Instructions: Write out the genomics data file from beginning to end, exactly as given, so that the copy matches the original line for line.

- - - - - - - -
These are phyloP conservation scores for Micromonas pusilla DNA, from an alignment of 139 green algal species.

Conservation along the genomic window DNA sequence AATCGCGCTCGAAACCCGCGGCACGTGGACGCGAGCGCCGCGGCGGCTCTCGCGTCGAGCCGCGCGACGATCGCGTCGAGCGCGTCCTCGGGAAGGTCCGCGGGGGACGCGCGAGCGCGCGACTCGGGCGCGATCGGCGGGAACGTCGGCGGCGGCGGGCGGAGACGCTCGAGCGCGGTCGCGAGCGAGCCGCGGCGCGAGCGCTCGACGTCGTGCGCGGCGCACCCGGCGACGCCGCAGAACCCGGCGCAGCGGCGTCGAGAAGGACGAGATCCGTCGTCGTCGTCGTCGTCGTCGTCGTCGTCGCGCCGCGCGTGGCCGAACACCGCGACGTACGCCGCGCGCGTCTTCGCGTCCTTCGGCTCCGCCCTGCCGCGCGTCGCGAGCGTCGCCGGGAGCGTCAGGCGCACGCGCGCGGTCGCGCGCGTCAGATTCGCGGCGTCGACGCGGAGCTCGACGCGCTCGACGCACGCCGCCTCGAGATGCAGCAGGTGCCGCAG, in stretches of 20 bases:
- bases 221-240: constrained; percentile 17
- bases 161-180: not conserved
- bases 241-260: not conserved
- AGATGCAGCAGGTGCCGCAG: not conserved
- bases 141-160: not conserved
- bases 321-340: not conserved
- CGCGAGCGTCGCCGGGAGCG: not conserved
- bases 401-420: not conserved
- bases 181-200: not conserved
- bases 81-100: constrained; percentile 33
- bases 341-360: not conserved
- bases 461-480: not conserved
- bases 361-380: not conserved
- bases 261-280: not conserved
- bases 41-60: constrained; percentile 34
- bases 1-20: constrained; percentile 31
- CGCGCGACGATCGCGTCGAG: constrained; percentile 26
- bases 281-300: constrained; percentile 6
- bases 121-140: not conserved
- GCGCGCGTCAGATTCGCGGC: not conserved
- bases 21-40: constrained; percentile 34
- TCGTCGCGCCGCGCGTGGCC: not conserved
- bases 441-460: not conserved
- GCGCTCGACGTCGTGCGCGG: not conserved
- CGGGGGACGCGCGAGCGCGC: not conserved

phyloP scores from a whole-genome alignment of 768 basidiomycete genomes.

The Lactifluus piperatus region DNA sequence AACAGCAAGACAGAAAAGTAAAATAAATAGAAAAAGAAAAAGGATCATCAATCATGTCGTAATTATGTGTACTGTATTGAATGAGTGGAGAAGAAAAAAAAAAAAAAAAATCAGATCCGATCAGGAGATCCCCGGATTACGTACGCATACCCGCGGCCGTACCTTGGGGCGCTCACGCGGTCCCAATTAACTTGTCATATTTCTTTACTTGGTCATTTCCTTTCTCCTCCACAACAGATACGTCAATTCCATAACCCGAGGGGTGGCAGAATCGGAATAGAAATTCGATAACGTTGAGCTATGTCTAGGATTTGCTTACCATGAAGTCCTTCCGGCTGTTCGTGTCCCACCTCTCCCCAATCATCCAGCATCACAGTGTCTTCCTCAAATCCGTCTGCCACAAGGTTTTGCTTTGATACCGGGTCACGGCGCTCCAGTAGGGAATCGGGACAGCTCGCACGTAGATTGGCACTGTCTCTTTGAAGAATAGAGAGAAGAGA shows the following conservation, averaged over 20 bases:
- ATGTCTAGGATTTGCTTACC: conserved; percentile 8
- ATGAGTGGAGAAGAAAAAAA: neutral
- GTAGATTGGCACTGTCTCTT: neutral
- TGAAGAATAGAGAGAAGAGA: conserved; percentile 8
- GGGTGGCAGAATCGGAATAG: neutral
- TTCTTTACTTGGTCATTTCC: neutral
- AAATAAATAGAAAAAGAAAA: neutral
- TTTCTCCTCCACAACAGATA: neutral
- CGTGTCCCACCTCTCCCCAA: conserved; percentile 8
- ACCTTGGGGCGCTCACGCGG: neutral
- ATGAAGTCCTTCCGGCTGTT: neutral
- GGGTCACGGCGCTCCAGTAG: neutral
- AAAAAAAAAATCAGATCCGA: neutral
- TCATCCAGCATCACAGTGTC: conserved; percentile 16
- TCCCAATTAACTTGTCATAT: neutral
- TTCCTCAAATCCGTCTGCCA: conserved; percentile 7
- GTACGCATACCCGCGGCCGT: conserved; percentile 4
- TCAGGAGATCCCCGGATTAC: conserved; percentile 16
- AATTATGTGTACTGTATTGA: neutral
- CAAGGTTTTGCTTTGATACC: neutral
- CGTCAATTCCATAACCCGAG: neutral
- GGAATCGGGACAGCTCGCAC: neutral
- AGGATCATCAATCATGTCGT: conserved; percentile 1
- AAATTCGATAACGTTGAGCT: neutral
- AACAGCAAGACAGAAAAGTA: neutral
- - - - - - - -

These are phyloP conservation scores for Micromonas pusilla DNA, from an alignment of 139 green algal species.

Conservation along the genomic window DNA sequence AATCGCGCTCGAAACCCGCGGCACGTGGACGCGAGCGCCGCGGCGGCTCTCGCGTCGAGCCGCGCGACGATCGCGTCGAGCGCGTCCTCGGGAAGGTCCGCGGGGGACGCGCGAGCGCGCGACTCGGGCGCGATCGGCGGGAACGTCGGCGGCGGCGGGCGGAGACGCTCGAGCGCGGTCGCGAGCGAGCCGCGGCGCGAGCGCTCGACGTCGTGCGCGGCGCACCCGGCGACGCCGCAGAACCCGGCGCAGCGGCGTCGAGAAGGACGAGATCCGTCGTCGTCGTCGTCGTCGTCGTCGTCGTCGCGCCGCGCGTGGCCGAACACCGCGACGTACGCCGCGCGCGTCTTCGCGTCCTTCGGCTCCGCCCTGCCGCGCGTCGCGAGCGTCGCCGGGAGCGTCAGGCGCACGCGCGCGGTCGCGCGCGTCAGATTCGCGGCGTCGACGCGGAGCTCGACGCGCTCGACGCACGCCGCCTCGAGATGCAGCAGGTGCCGCAG, in stretches of 20 bases:
- bases 221-240: constrained; percentile 17
- bases 161-180: not conserved
- bases 241-260: not conserved
- AGATGCAGCAGGTGCCGCAG: not conserved
- bases 141-160: not conserved
- bases 321-340: not conserved
- CGCGAGCGTCGCCGGGAGCG: not conserved
- bases 401-420: not conserved
- bases 181-200: not conserved
- bases 81-100: constrained; percentile 33
- bases 341-360: not conserved
- bases 461-480: not conserved
- bases 361-380: not conserved
- bases 261-280: not conserved
- bases 41-60: constrained; percentile 34
- bases 1-20: constrained; percentile 31
- CGCGCGACGATCGCGTCGAG: constrained; percentile 26
- bases 281-300: constrained; percentile 6
- bases 121-140: not conserved
- GCGCGCGTCAGATTCGCGGC: not conserved
- bases 21-40: constrained; percentile 34
- TCGTCGCGCCGCGCGTGGCC: not conserved
- bases 441-460: not conserved
- GCGCTCGACGTCGTGCGCGG: not conserved
- CGGGGGACGCGCGAGCGCGC: not conserved

phyloP scores from a whole-genome alignment of 768 basidiomycete genomes.

The Lactifluus piperatus region DNA sequence AACAGCAAGACAGAAAAGTAAAATAAATAGAAAAAGAAAAAGGATCATCAATCATGTCGTAATTATGTGTACTGTATTGAATGAGTGGAGAAGAAAAAAAAAAAAAAAAATCAGATCCGATCAGGAGATCCCCGGATTACGTACGCATACCCGCGGCCGTACCTTGGGGCGCTCACGCGGTCCCAATTAACTTGTCATATTTCTTTACTTGGTCATTTCCTTTCTCCTCCACAACAGATACGTCAATTCCATAACCCGAGGGGTGGCAGAATCGGAATAGAAATTCGATAACGTTGAGCTATGTCTAGGATTTGCTTACCATGAAGTCCTTCCGGCTGTTCGTGTCCCACCTCTCCCCAATCATCCAGCATCACAGTGTCTTCCTCAAATCCGTCTGCCACAAGGTTTTGCTTTGATACCGGGTCACGGCGCTCCAGTAGGGAATCGGGACAGCTCGCACGTAGATTGGCACTGTCTCTTTGAAGAATAGAGAGAAGAGA shows the following conservation, averaged over 20 bases:
- ATGTCTAGGATTTGCTTACC: conserved; percentile 8
- ATGAGTGGAGAAGAAAAAAA: neutral
- GTAGATTGGCACTGTCTCTT: neutral
- TGAAGAATAGAGAGAAGAGA: conserved; percentile 8
- GGGTGGCAGAATCGGAATAG: neutral
- TTCTTTACTTGGTCATTTCC: neutral
- AAATAAATAGAAAAAGAAAA: neutral
- TTTCTCCTCCACAACAGATA: neutral
- CGTGTCCCACCTCTCCCCAA: conserved; percentile 8
- ACCTTGGGGCGCTCACGCGG: neutral
- ATGAAGTCCTTCCGGCTGTT: neutral
- GGGTCACGGCGCTCCAGTAG: neutral
- AAAAAAAAAATCAGATCCGA: neutral
- TCATCCAGCATCACAGTGTC: conserved; percentile 16
- TCCCAATTAACTTGTCATAT: neutral
- TTCCTCAAATCCGTCTGCCA: conserved; percentile 7
- GTACGCATACCCGCGGCCGT: conserved; percentile 4
- TCAGGAGATCCCCGGATTAC: conserved; percentile 16
- AATTATGTGTACTGTATTGA: neutral
- CAAGGTTTTGCTTTGATACC: neutral
- CGTCAATTCCATAACCCGAG: neutral
- GGAATCGGGACAGCTCGCAC: neutral
- AGGATCATCAATCATGTCGT: conserved; percentile 1
- AAATTCGATAACGTTGAGCT: neutral
- AACAGCAAGACAGAAAAGTA: neutral